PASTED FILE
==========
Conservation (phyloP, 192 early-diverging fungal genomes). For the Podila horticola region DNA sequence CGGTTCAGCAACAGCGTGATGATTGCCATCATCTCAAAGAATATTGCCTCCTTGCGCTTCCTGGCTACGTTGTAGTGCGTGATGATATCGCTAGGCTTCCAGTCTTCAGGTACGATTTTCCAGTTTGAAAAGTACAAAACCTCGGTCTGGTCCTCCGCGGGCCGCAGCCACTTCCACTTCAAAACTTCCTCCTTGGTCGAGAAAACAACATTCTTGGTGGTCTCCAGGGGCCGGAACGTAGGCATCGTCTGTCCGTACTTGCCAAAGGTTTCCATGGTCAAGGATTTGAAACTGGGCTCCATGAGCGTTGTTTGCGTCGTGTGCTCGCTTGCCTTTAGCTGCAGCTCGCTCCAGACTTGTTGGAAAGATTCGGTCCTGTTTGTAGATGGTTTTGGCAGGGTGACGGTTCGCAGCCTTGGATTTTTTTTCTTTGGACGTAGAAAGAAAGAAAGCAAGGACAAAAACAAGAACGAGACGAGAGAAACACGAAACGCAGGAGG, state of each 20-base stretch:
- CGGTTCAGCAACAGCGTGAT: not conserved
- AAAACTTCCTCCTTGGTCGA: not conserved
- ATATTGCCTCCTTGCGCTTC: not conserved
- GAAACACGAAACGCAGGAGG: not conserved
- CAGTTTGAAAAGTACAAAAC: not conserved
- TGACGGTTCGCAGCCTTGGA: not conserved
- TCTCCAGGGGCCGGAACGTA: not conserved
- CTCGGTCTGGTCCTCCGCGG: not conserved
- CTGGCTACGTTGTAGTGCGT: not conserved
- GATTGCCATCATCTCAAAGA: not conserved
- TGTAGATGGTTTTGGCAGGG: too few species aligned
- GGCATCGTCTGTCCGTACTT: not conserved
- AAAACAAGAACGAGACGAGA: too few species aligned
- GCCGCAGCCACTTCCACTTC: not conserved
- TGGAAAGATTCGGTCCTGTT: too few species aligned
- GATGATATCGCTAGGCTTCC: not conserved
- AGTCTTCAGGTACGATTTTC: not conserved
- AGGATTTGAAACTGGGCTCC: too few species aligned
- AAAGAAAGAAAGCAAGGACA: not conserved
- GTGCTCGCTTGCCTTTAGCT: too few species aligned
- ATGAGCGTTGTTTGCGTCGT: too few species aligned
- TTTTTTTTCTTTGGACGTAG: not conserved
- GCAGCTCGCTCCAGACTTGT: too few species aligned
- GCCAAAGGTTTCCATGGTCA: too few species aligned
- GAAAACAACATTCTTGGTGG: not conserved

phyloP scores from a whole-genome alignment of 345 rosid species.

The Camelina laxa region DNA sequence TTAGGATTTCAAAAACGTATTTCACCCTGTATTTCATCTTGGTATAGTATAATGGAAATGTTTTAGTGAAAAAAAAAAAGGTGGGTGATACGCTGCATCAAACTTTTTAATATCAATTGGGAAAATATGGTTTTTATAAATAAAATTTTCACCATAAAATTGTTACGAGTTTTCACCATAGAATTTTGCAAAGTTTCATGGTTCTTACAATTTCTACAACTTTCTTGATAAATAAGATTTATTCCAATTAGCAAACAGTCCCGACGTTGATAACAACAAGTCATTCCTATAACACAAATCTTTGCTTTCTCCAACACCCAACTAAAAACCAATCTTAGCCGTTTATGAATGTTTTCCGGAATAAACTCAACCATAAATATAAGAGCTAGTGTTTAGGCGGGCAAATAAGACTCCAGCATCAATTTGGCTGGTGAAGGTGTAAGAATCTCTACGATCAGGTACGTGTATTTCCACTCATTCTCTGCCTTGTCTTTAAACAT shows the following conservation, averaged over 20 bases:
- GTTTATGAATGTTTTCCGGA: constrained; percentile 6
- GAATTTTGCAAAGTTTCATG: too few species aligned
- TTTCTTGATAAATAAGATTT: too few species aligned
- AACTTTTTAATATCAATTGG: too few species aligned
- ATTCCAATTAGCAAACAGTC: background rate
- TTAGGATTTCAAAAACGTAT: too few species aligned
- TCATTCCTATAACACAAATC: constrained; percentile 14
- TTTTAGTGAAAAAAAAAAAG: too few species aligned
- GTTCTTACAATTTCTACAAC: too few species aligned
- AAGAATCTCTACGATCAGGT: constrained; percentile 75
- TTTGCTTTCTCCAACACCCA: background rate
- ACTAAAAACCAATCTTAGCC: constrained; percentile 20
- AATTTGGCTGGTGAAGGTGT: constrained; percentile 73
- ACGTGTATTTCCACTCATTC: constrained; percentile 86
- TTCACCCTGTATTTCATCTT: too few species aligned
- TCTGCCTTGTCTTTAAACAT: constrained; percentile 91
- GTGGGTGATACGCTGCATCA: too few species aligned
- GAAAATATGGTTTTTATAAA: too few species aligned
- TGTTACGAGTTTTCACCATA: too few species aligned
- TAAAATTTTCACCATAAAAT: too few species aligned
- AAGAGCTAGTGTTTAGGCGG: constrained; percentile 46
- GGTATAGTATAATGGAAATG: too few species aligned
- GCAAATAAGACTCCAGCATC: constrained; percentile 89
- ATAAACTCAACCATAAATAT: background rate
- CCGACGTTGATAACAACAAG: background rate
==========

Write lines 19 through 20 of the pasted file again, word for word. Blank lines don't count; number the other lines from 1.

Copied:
- AGGATTTGAAACTGGGCTCC: too few species aligned
- AAAGAAAGAAAGCAAGGACA: not conserved